Mar 252011

Here’s a Julian Barnes essay on memoirs by Joyce Carol Oates and Joan Didion, both widows mourning the loss of a partner. They are a study in contrasts, and the contrasts illuminate the art of the memoir and personal tragedy.


“Yet Oates’s A Widow’s Story and Didion’s The Year of Magical Thinking could not be more different. Though Didion’s opening lines (the fourth of which is “The question of self-pity”) were jotted down a day or two after Dunne’s death, she waited eight months before beginning to write. Oates’s book is largely based on diary entries, most from the earliest part of her year: so in a 415-page book, we find that by page 125 we have covered just a week of her widowhood, and by page 325 are still only at week eight. While both books are autobiographies, Didion is essayistic and concise, seeking external points of comparison, trying to set her case in some wider context. Oates is novelistic and expansive, switching between first and third persons, seeking (not with unfailing success) to objectify herself as “the widow”; and though she occasionally reaches for the handholds of Pascal, Nietzsche, Emily Dickinson, Richard Crashaw, and William Carlos Williams, she is mainly focused on the dark interiors, the psycho-chaos of grief. Each writer, in other words, is playing to her strengths.”

via ‘For Sorrow There Is No Remedy’ by Julian Barnes | The New York Review of Books.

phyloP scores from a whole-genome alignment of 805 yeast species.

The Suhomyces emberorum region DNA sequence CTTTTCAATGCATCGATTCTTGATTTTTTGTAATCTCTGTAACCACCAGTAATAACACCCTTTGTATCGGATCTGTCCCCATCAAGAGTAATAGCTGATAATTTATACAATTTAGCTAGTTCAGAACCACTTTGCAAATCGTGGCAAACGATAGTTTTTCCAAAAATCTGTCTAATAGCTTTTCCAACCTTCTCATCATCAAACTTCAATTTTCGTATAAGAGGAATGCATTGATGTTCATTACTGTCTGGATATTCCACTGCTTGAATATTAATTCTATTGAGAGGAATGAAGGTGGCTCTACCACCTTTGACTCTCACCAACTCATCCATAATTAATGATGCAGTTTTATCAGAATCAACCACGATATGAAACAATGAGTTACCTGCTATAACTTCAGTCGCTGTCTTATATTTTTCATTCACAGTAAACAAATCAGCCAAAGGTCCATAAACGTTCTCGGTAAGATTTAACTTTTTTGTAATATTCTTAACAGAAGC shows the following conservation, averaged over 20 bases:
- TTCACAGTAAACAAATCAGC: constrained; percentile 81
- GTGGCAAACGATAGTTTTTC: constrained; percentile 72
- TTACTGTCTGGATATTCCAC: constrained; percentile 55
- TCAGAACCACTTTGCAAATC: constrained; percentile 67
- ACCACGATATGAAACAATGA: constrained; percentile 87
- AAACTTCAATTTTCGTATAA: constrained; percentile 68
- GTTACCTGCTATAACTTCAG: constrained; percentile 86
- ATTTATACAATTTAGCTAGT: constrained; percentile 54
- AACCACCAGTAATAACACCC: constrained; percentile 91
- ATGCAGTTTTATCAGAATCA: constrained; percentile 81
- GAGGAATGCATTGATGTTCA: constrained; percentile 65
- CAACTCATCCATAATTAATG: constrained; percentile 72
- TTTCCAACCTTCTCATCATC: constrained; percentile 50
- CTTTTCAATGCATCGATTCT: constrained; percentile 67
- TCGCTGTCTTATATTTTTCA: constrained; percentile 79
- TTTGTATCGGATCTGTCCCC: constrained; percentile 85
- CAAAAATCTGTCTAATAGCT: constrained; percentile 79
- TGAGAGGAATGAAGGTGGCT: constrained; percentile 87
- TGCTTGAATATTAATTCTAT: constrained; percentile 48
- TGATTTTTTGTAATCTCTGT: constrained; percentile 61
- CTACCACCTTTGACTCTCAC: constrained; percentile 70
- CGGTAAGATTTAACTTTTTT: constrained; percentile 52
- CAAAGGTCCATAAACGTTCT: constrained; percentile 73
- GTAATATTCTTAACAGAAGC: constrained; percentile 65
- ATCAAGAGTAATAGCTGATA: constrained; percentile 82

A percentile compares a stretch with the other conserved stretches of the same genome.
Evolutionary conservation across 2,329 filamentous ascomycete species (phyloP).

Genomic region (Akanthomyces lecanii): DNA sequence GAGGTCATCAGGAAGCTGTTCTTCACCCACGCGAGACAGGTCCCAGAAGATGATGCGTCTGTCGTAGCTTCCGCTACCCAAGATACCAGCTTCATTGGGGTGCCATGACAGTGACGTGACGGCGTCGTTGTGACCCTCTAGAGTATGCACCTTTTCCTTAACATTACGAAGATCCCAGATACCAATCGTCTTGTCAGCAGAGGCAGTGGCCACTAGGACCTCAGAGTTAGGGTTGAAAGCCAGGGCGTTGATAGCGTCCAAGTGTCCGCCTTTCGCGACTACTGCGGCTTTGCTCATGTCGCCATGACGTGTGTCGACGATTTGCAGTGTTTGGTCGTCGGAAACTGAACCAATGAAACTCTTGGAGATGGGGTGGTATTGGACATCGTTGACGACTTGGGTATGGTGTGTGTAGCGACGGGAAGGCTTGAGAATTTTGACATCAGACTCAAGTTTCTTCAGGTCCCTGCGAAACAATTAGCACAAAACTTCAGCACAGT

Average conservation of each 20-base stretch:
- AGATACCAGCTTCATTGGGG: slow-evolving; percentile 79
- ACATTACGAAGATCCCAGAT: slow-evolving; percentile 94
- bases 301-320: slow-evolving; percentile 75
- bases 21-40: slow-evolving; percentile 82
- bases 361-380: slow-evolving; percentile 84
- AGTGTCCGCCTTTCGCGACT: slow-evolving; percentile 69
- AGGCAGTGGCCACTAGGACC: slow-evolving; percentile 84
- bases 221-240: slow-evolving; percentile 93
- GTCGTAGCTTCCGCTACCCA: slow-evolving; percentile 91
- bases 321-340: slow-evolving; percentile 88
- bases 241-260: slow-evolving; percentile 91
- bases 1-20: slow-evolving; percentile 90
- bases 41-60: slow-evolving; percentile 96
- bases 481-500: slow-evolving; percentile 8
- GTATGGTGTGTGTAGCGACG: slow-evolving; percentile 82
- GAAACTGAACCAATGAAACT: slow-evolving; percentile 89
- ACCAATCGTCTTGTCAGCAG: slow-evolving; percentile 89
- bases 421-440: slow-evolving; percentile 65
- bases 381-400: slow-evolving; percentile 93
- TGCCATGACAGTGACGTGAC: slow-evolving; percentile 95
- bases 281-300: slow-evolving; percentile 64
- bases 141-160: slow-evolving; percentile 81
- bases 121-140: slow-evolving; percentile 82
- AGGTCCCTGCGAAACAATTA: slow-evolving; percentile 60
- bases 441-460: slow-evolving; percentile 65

3 Responses to “Julian Barnes on Oates, Didion and the Memoir from The New York Review of Books”

  1. Kids, be true to your school — and the hard truths of grieving — and pick up a copy of Chris Noel’s sublime, valiant unblinking “In the Unlikely Event of a Water Landing” — it belongs on the same shelf as Didion’s cooler study and C.S. Lewis’ classic “A Grief Observed”.

  2. Thanks for posting the excerpt from Barnes’ excellent review.I read the whole thing and found it fascinating. Actually I read Chris’ book about grief before I went to VCFA, 1999. The only other ones I really liked were Lewis’ “A Grief Observed” and later, Didion’s (though I sensed a near hysteria under the cool). Chris was my first reader of my memoir, also about grief.

  3. Towards the end of his interesting review Barnes raises the issue that readers of the Oates memoir might feel a “breach of narrative promise” with her ending. I think it is worse than that. She ends: “Of the widow’s countless death-duties there is really just one that matters: on the anniversary of her husband’s death the widow should think I kept myself alive.” We learn from Barnes that at the time of writing she was already deeply involved with her new husband-to-be. I could care less how quickly she found a new man, but what disturbs me is this: I would value a memoir of grief by a skilled writer for their ability to convey the experience. NOT for their intellectualized and contrived image of the experience. I appreciate that sometimes (perhaps even often) there is more truth in fiction than non-fiction. So I am a little confused by my own response. It strikes me as a truism that integrity is essential to good writing whatever form it takes. How does that work in CNF? I haven’t read the book (and won’t) so I am talking through my hat here, but it seems to me that introducing the complexity of a new love into a story of grief would have enhanced not detracted. Does integrity come in more than one flavour?

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